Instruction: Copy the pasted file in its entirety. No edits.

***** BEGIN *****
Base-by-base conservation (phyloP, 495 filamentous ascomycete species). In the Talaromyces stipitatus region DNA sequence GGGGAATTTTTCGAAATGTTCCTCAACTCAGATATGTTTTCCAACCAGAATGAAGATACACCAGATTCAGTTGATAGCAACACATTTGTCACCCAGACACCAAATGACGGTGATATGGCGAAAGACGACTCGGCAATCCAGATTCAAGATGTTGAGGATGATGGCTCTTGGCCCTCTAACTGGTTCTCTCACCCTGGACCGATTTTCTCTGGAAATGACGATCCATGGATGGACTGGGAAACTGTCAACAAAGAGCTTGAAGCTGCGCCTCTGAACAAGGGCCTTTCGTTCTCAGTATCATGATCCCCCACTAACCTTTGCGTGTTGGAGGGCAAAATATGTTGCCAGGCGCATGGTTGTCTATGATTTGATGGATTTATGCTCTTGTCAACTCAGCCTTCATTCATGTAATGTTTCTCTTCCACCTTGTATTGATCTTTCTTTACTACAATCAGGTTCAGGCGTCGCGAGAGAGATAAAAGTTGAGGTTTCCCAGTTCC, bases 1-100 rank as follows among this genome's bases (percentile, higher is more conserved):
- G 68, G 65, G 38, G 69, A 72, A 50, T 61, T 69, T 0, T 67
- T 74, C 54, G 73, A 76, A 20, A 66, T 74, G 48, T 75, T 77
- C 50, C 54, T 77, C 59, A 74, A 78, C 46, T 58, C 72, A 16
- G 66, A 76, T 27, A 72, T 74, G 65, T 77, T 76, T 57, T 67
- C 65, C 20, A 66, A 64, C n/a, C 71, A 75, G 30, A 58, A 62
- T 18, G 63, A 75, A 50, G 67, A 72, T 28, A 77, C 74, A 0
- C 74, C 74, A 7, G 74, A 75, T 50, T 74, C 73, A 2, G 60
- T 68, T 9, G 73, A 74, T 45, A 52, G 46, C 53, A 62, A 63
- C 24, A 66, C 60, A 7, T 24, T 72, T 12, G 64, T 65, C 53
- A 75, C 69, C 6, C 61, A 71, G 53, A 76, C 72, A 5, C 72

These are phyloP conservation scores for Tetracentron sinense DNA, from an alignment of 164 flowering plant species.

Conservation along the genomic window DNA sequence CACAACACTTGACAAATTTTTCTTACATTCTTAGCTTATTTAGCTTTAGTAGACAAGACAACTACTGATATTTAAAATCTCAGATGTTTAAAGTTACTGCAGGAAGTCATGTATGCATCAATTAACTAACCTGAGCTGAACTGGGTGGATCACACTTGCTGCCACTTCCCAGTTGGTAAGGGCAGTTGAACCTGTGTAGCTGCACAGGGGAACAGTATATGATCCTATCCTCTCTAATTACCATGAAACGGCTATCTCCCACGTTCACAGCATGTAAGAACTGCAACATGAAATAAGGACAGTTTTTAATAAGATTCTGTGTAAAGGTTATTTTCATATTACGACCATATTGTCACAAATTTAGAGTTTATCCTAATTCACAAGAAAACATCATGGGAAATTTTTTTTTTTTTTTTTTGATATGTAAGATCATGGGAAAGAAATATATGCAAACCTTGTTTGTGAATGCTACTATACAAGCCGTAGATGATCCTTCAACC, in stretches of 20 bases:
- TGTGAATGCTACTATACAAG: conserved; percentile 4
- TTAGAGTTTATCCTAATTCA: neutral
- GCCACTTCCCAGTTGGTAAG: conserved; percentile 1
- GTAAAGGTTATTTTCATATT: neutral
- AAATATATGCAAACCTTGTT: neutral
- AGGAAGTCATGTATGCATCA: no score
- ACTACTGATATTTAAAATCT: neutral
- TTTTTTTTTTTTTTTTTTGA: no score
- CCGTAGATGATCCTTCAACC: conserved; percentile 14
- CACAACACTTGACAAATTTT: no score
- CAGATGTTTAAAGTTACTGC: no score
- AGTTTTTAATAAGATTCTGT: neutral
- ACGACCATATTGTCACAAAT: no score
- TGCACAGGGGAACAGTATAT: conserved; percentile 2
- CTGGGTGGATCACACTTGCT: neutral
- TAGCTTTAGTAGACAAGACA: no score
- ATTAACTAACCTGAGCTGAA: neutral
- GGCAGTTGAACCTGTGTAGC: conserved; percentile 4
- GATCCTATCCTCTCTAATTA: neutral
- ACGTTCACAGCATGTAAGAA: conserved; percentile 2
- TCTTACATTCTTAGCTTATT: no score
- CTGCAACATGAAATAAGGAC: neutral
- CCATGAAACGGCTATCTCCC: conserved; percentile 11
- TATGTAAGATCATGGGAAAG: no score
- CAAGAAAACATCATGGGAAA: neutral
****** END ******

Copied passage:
Base-by-base conservation (phyloP, 495 filamentous ascomycete species). In the Talaromyces stipitatus region DNA sequence GGGGAATTTTTCGAAATGTTCCTCAACTCAGATATGTTTTCCAACCAGAATGAAGATACACCAGATTCAGTTGATAGCAACACATTTGTCACCCAGACACCAAATGACGGTGATATGGCGAAAGACGACTCGGCAATCCAGATTCAAGATGTTGAGGATGATGGCTCTTGGCCCTCTAACTGGTTCTCTCACCCTGGACCGATTTTCTCTGGAAATGACGATCCATGGATGGACTGGGAAACTGTCAACAAAGAGCTTGAAGCTGCGCCTCTGAACAAGGGCCTTTCGTTCTCAGTATCATGATCCCCCACTAACCTTTGCGTGTTGGAGGGCAAAATATGTTGCCAGGCGCATGGTTGTCTATGATTTGATGGATTTATGCTCTTGTCAACTCAGCCTTCATTCATGTAATGTTTCTCTTCCACCTTGTATTGATCTTTCTTTACTACAATCAGGTTCAGGCGTCGCGAGAGAGATAAAAGTTGAGGTTTCCCAGTTCC, bases 1-100 rank as follows among this genome's bases (percentile, higher is more conserved):
- G 68, G 65, G 38, G 69, A 72, A 50, T 61, T 69, T 0, T 67
- T 74, C 54, G 73, A 76, A 20, A 66, T 74, G 48, T 75, T 77
- C 50, C 54, T 77, C 59, A 74, A 78, C 46, T 58, C 72, A 16
- G 66, A 76, T 27, A 72, T 74, G 65, T 77, T 76, T 57, T 67
- C 65, C 20, A 66, A 64, C n/a, C 71, A 75, G 30, A 58, A 62
- T 18, G 63, A 75, A 50, G 67, A 72, T 28, A 77, C 74, A 0
- C 74, C 74, A 7, G 74, A 75, T 50, T 74, C 73, A 2, G 60
- T 68, T 9, G 73, A 74, T 45, A 52, G 46, C 53, A 62, A 63
- C 24, A 66, C 60, A 7, T 24, T 72, T 12, G 64, T 65, C 53
- A 75, C 69, C 6, C 61, A 71, G 53, A 76, C 72, A 5, C 72

These are phyloP conservation scores for Tetracentron sinense DNA, from an alignment of 164 flowering plant species.

Conservation along the genomic window DNA sequence CACAACACTTGACAAATTTTTCTTACATTCTTAGCTTATTTAGCTTTAGTAGACAAGACAACTACTGATATTTAAAATCTCAGATGTTTAAAGTTACTGCAGGAAGTCATGTATGCATCAATTAACTAACCTGAGCTGAACTGGGTGGATCACACTTGCTGCCACTTCCCAGTTGGTAAGGGCAGTTGAACCTGTGTAGCTGCACAGGGGAACAGTATATGATCCTATCCTCTCTAATTACCATGAAACGGCTATCTCCCACGTTCACAGCATGTAAGAACTGCAACATGAAATAAGGACAGTTTTTAATAAGATTCTGTGTAAAGGTTATTTTCATATTACGACCATATTGTCACAAATTTAGAGTTTATCCTAATTCACAAGAAAACATCATGGGAAATTTTTTTTTTTTTTTTTTGATATGTAAGATCATGGGAAAGAAATATATGCAAACCTTGTTTGTGAATGCTACTATACAAGCCGTAGATGATCCTTCAACC, in stretches of 20 bases:
- TGTGAATGCTACTATACAAG: conserved; percentile 4
- TTAGAGTTTATCCTAATTCA: neutral
- GCCACTTCCCAGTTGGTAAG: conserved; percentile 1
- GTAAAGGTTATTTTCATATT: neutral
- AAATATATGCAAACCTTGTT: neutral
- AGGAAGTCATGTATGCATCA: no score
- ACTACTGATATTTAAAATCT: neutral
- TTTTTTTTTTTTTTTTTTGA: no score
- CCGTAGATGATCCTTCAACC: conserved; percentile 14
- CACAACACTTGACAAATTTT: no score
- CAGATGTTTAAAGTTACTGC: no score
- AGTTTTTAATAAGATTCTGT: neutral
- ACGACCATATTGTCACAAAT: no score
- TGCACAGGGGAACAGTATAT: conserved; percentile 2
- CTGGGTGGATCACACTTGCT: neutral
- TAGCTTTAGTAGACAAGACA: no score
- ATTAACTAACCTGAGCTGAA: neutral
- GGCAGTTGAACCTGTGTAGC: conserved; percentile 4
- GATCCTATCCTCTCTAATTA: neutral
- ACGTTCACAGCATGTAAGAA: conserved; percentile 2
- TCTTACATTCTTAGCTTATT: no score
- CTGCAACATGAAATAAGGAC: neutral
- CCATGAAACGGCTATCTCCC: conserved; percentile 11
- TATGTAAGATCATGGGAAAG: no score
- CAAGAAAACATCATGGGAAA: neutral